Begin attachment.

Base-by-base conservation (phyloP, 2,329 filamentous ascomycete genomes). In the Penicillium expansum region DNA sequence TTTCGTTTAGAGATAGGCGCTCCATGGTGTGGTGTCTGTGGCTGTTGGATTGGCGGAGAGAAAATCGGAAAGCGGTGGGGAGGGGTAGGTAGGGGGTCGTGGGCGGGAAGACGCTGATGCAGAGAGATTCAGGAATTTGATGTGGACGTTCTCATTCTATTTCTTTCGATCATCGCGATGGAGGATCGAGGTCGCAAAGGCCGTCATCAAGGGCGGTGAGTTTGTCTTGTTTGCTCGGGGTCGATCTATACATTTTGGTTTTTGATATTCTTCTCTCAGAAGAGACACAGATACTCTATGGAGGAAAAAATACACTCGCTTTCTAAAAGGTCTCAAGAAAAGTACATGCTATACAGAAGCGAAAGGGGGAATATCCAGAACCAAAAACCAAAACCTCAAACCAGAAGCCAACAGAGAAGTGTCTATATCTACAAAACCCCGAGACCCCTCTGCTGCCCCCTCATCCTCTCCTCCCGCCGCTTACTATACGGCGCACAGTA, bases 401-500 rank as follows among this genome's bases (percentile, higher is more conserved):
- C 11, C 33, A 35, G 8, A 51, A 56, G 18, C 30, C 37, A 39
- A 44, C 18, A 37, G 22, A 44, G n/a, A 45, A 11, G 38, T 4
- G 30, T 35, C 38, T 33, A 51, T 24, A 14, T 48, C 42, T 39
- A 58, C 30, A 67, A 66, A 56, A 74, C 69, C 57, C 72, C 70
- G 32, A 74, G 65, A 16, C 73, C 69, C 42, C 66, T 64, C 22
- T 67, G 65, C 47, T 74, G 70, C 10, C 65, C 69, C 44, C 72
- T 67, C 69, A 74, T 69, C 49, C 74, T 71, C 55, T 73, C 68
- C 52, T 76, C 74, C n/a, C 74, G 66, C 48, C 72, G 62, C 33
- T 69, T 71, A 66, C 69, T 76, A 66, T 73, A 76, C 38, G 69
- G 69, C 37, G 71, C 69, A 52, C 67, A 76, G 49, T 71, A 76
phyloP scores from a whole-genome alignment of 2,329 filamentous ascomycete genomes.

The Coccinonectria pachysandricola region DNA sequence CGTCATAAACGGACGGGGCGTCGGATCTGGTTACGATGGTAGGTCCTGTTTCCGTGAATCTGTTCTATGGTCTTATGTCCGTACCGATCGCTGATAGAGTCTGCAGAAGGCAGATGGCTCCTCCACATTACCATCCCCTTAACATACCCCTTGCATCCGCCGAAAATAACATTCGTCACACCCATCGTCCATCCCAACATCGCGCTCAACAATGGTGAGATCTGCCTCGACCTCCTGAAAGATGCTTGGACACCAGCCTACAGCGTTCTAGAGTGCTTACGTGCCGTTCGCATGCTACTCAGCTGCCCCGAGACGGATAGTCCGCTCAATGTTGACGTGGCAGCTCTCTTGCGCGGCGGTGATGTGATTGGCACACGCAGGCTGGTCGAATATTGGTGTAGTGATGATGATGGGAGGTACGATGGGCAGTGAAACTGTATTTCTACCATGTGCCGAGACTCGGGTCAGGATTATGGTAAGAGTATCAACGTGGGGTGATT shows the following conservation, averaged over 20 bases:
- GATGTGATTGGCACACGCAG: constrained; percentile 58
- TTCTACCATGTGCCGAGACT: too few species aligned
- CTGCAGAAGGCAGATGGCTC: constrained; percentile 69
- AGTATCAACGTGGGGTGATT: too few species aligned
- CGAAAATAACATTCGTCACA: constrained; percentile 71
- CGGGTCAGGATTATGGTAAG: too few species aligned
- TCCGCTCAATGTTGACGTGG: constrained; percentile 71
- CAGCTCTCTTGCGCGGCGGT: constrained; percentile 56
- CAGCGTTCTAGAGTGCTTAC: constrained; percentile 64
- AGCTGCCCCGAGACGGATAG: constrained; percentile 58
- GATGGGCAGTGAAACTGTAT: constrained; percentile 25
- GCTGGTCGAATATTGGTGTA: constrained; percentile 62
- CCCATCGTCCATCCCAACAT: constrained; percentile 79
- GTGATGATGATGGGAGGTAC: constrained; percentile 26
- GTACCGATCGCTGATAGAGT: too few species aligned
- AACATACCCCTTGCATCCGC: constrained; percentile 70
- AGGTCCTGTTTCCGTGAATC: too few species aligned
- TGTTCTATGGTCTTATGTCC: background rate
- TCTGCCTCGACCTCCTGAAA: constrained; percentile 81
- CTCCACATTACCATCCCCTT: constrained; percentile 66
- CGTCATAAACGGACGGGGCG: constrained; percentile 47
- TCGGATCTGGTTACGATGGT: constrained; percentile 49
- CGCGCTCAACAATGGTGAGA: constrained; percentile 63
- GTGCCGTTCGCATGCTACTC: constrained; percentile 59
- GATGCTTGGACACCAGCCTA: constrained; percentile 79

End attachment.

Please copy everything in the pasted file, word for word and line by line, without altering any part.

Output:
Base-by-base conservation (phyloP, 2,329 filamentous ascomycete genomes). In the Penicillium expansum region DNA sequence TTTCGTTTAGAGATAGGCGCTCCATGGTGTGGTGTCTGTGGCTGTTGGATTGGCGGAGAGAAAATCGGAAAGCGGTGGGGAGGGGTAGGTAGGGGGTCGTGGGCGGGAAGACGCTGATGCAGAGAGATTCAGGAATTTGATGTGGACGTTCTCATTCTATTTCTTTCGATCATCGCGATGGAGGATCGAGGTCGCAAAGGCCGTCATCAAGGGCGGTGAGTTTGTCTTGTTTGCTCGGGGTCGATCTATACATTTTGGTTTTTGATATTCTTCTCTCAGAAGAGACACAGATACTCTATGGAGGAAAAAATACACTCGCTTTCTAAAAGGTCTCAAGAAAAGTACATGCTATACAGAAGCGAAAGGGGGAATATCCAGAACCAAAAACCAAAACCTCAAACCAGAAGCCAACAGAGAAGTGTCTATATCTACAAAACCCCGAGACCCCTCTGCTGCCCCCTCATCCTCTCCTCCCGCCGCTTACTATACGGCGCACAGTA, bases 401-500 rank as follows among this genome's bases (percentile, higher is more conserved):
- C 11, C 33, A 35, G 8, A 51, A 56, G 18, C 30, C 37, A 39
- A 44, C 18, A 37, G 22, A 44, G n/a, A 45, A 11, G 38, T 4
- G 30, T 35, C 38, T 33, A 51, T 24, A 14, T 48, C 42, T 39
- A 58, C 30, A 67, A 66, A 56, A 74, C 69, C 57, C 72, C 70
- G 32, A 74, G 65, A 16, C 73, C 69, C 42, C 66, T 64, C 22
- T 67, G 65, C 47, T 74, G 70, C 10, C 65, C 69, C 44, C 72
- T 67, C 69, A 74, T 69, C 49, C 74, T 71, C 55, T 73, C 68
- C 52, T 76, C 74, C n/a, C 74, G 66, C 48, C 72, G 62, C 33
- T 69, T 71, A 66, C 69, T 76, A 66, T 73, A 76, C 38, G 69
- G 69, C 37, G 71, C 69, A 52, C 67, A 76, G 49, T 71, A 76
phyloP scores from a whole-genome alignment of 2,329 filamentous ascomycete genomes.

The Coccinonectria pachysandricola region DNA sequence CGTCATAAACGGACGGGGCGTCGGATCTGGTTACGATGGTAGGTCCTGTTTCCGTGAATCTGTTCTATGGTCTTATGTCCGTACCGATCGCTGATAGAGTCTGCAGAAGGCAGATGGCTCCTCCACATTACCATCCCCTTAACATACCCCTTGCATCCGCCGAAAATAACATTCGTCACACCCATCGTCCATCCCAACATCGCGCTCAACAATGGTGAGATCTGCCTCGACCTCCTGAAAGATGCTTGGACACCAGCCTACAGCGTTCTAGAGTGCTTACGTGCCGTTCGCATGCTACTCAGCTGCCCCGAGACGGATAGTCCGCTCAATGTTGACGTGGCAGCTCTCTTGCGCGGCGGTGATGTGATTGGCACACGCAGGCTGGTCGAATATTGGTGTAGTGATGATGATGGGAGGTACGATGGGCAGTGAAACTGTATTTCTACCATGTGCCGAGACTCGGGTCAGGATTATGGTAAGAGTATCAACGTGGGGTGATT shows the following conservation, averaged over 20 bases:
- GATGTGATTGGCACACGCAG: constrained; percentile 58
- TTCTACCATGTGCCGAGACT: too few species aligned
- CTGCAGAAGGCAGATGGCTC: constrained; percentile 69
- AGTATCAACGTGGGGTGATT: too few species aligned
- CGAAAATAACATTCGTCACA: constrained; percentile 71
- CGGGTCAGGATTATGGTAAG: too few species aligned
- TCCGCTCAATGTTGACGTGG: constrained; percentile 71
- CAGCTCTCTTGCGCGGCGGT: constrained; percentile 56
- CAGCGTTCTAGAGTGCTTAC: constrained; percentile 64
- AGCTGCCCCGAGACGGATAG: constrained; percentile 58
- GATGGGCAGTGAAACTGTAT: constrained; percentile 25
- GCTGGTCGAATATTGGTGTA: constrained; percentile 62
- CCCATCGTCCATCCCAACAT: constrained; percentile 79
- GTGATGATGATGGGAGGTAC: constrained; percentile 26
- GTACCGATCGCTGATAGAGT: too few species aligned
- AACATACCCCTTGCATCCGC: constrained; percentile 70
- AGGTCCTGTTTCCGTGAATC: too few species aligned
- TGTTCTATGGTCTTATGTCC: background rate
- TCTGCCTCGACCTCCTGAAA: constrained; percentile 81
- CTCCACATTACCATCCCCTT: constrained; percentile 66
- CGTCATAAACGGACGGGGCG: constrained; percentile 47
- TCGGATCTGGTTACGATGGT: constrained; percentile 49
- CGCGCTCAACAATGGTGAGA: constrained; percentile 63
- GTGCCGTTCGCATGCTACTC: constrained; percentile 59
- GATGCTTGGACACCAGCCTA: constrained; percentile 79